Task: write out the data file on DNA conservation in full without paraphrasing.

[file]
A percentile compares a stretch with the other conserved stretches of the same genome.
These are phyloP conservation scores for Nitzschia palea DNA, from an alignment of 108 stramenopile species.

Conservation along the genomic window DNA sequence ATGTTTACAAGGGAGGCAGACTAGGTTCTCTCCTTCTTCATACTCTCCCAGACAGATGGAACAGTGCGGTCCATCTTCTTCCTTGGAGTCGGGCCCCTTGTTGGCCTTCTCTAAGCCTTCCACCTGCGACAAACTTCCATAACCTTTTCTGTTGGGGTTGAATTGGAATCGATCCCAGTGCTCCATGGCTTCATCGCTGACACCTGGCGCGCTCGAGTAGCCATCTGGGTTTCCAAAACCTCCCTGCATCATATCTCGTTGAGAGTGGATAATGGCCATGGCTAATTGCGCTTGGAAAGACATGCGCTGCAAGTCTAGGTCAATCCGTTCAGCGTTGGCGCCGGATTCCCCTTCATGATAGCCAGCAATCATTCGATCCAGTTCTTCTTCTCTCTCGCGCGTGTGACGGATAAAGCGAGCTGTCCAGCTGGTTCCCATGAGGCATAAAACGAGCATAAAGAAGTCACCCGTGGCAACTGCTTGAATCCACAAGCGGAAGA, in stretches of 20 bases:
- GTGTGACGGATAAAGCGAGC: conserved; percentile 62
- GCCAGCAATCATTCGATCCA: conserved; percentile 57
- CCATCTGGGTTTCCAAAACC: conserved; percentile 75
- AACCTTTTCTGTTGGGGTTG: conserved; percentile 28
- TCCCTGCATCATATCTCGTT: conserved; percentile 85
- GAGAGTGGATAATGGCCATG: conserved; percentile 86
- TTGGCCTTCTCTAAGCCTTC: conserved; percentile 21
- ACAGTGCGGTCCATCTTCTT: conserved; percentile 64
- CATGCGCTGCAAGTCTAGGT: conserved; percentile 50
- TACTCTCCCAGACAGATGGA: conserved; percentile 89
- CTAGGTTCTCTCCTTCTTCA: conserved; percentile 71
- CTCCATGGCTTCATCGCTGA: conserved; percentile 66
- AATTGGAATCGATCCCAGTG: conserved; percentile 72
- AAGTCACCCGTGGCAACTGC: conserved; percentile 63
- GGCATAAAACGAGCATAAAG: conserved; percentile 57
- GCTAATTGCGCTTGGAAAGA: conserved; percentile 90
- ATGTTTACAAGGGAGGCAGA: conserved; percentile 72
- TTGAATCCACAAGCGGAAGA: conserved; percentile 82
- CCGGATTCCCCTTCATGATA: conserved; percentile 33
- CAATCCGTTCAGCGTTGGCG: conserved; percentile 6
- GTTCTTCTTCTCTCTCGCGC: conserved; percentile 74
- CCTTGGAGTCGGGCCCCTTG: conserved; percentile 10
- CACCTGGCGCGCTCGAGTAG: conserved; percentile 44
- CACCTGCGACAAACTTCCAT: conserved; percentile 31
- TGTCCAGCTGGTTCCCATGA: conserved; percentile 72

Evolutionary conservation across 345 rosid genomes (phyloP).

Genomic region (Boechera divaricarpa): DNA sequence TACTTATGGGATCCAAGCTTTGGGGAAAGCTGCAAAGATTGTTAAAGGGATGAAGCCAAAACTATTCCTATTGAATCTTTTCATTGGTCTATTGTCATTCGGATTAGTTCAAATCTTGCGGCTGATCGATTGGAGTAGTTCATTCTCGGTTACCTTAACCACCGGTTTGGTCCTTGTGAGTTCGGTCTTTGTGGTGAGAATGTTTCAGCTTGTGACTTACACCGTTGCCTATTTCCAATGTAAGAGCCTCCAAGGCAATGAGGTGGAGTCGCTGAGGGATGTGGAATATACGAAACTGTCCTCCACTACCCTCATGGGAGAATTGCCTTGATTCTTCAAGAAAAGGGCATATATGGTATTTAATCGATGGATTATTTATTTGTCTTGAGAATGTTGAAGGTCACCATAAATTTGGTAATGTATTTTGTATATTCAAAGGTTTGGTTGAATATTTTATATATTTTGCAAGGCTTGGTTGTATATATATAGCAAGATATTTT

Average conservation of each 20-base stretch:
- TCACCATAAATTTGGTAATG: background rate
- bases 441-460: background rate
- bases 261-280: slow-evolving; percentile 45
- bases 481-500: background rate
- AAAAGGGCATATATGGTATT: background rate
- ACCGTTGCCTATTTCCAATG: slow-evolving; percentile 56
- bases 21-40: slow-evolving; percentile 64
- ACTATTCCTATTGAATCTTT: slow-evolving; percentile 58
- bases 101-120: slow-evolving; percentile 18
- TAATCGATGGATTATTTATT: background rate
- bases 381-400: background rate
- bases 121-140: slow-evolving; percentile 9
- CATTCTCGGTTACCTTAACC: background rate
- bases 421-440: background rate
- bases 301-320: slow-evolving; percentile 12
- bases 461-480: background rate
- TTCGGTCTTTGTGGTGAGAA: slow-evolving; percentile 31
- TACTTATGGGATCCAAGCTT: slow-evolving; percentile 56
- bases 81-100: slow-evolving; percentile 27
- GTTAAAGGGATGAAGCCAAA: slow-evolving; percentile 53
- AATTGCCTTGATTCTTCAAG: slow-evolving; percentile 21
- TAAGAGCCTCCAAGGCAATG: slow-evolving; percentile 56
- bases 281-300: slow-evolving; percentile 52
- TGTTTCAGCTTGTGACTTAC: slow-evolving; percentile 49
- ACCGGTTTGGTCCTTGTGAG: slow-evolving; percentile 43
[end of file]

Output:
A percentile compares a stretch with the other conserved stretches of the same genome.
These are phyloP conservation scores for Nitzschia palea DNA, from an alignment of 108 stramenopile species.

Conservation along the genomic window DNA sequence ATGTTTACAAGGGAGGCAGACTAGGTTCTCTCCTTCTTCATACTCTCCCAGACAGATGGAACAGTGCGGTCCATCTTCTTCCTTGGAGTCGGGCCCCTTGTTGGCCTTCTCTAAGCCTTCCACCTGCGACAAACTTCCATAACCTTTTCTGTTGGGGTTGAATTGGAATCGATCCCAGTGCTCCATGGCTTCATCGCTGACACCTGGCGCGCTCGAGTAGCCATCTGGGTTTCCAAAACCTCCCTGCATCATATCTCGTTGAGAGTGGATAATGGCCATGGCTAATTGCGCTTGGAAAGACATGCGCTGCAAGTCTAGGTCAATCCGTTCAGCGTTGGCGCCGGATTCCCCTTCATGATAGCCAGCAATCATTCGATCCAGTTCTTCTTCTCTCTCGCGCGTGTGACGGATAAAGCGAGCTGTCCAGCTGGTTCCCATGAGGCATAAAACGAGCATAAAGAAGTCACCCGTGGCAACTGCTTGAATCCACAAGCGGAAGA, in stretches of 20 bases:
- GTGTGACGGATAAAGCGAGC: conserved; percentile 62
- GCCAGCAATCATTCGATCCA: conserved; percentile 57
- CCATCTGGGTTTCCAAAACC: conserved; percentile 75
- AACCTTTTCTGTTGGGGTTG: conserved; percentile 28
- TCCCTGCATCATATCTCGTT: conserved; percentile 85
- GAGAGTGGATAATGGCCATG: conserved; percentile 86
- TTGGCCTTCTCTAAGCCTTC: conserved; percentile 21
- ACAGTGCGGTCCATCTTCTT: conserved; percentile 64
- CATGCGCTGCAAGTCTAGGT: conserved; percentile 50
- TACTCTCCCAGACAGATGGA: conserved; percentile 89
- CTAGGTTCTCTCCTTCTTCA: conserved; percentile 71
- CTCCATGGCTTCATCGCTGA: conserved; percentile 66
- AATTGGAATCGATCCCAGTG: conserved; percentile 72
- AAGTCACCCGTGGCAACTGC: conserved; percentile 63
- GGCATAAAACGAGCATAAAG: conserved; percentile 57
- GCTAATTGCGCTTGGAAAGA: conserved; percentile 90
- ATGTTTACAAGGGAGGCAGA: conserved; percentile 72
- TTGAATCCACAAGCGGAAGA: conserved; percentile 82
- CCGGATTCCCCTTCATGATA: conserved; percentile 33
- CAATCCGTTCAGCGTTGGCG: conserved; percentile 6
- GTTCTTCTTCTCTCTCGCGC: conserved; percentile 74
- CCTTGGAGTCGGGCCCCTTG: conserved; percentile 10
- CACCTGGCGCGCTCGAGTAG: conserved; percentile 44
- CACCTGCGACAAACTTCCAT: conserved; percentile 31
- TGTCCAGCTGGTTCCCATGA: conserved; percentile 72

Evolutionary conservation across 345 rosid genomes (phyloP).

Genomic region (Boechera divaricarpa): DNA sequence TACTTATGGGATCCAAGCTTTGGGGAAAGCTGCAAAGATTGTTAAAGGGATGAAGCCAAAACTATTCCTATTGAATCTTTTCATTGGTCTATTGTCATTCGGATTAGTTCAAATCTTGCGGCTGATCGATTGGAGTAGTTCATTCTCGGTTACCTTAACCACCGGTTTGGTCCTTGTGAGTTCGGTCTTTGTGGTGAGAATGTTTCAGCTTGTGACTTACACCGTTGCCTATTTCCAATGTAAGAGCCTCCAAGGCAATGAGGTGGAGTCGCTGAGGGATGTGGAATATACGAAACTGTCCTCCACTACCCTCATGGGAGAATTGCCTTGATTCTTCAAGAAAAGGGCATATATGGTATTTAATCGATGGATTATTTATTTGTCTTGAGAATGTTGAAGGTCACCATAAATTTGGTAATGTATTTTGTATATTCAAAGGTTTGGTTGAATATTTTATATATTTTGCAAGGCTTGGTTGTATATATATAGCAAGATATTTT

Average conservation of each 20-base stretch:
- TCACCATAAATTTGGTAATG: background rate
- bases 441-460: background rate
- bases 261-280: slow-evolving; percentile 45
- bases 481-500: background rate
- AAAAGGGCATATATGGTATT: background rate
- ACCGTTGCCTATTTCCAATG: slow-evolving; percentile 56
- bases 21-40: slow-evolving; percentile 64
- ACTATTCCTATTGAATCTTT: slow-evolving; percentile 58
- bases 101-120: slow-evolving; percentile 18
- TAATCGATGGATTATTTATT: background rate
- bases 381-400: background rate
- bases 121-140: slow-evolving; percentile 9
- CATTCTCGGTTACCTTAACC: background rate
- bases 421-440: background rate
- bases 301-320: slow-evolving; percentile 12
- bases 461-480: background rate
- TTCGGTCTTTGTGGTGAGAA: slow-evolving; percentile 31
- TACTTATGGGATCCAAGCTT: slow-evolving; percentile 56
- bases 81-100: slow-evolving; percentile 27
- GTTAAAGGGATGAAGCCAAA: slow-evolving; percentile 53
- AATTGCCTTGATTCTTCAAG: slow-evolving; percentile 21
- TAAGAGCCTCCAAGGCAATG: slow-evolving; percentile 56
- bases 281-300: slow-evolving; percentile 52
- TGTTTCAGCTTGTGACTTAC: slow-evolving; percentile 49
- ACCGGTTTGGTCCTTGTGAG: slow-evolving; percentile 43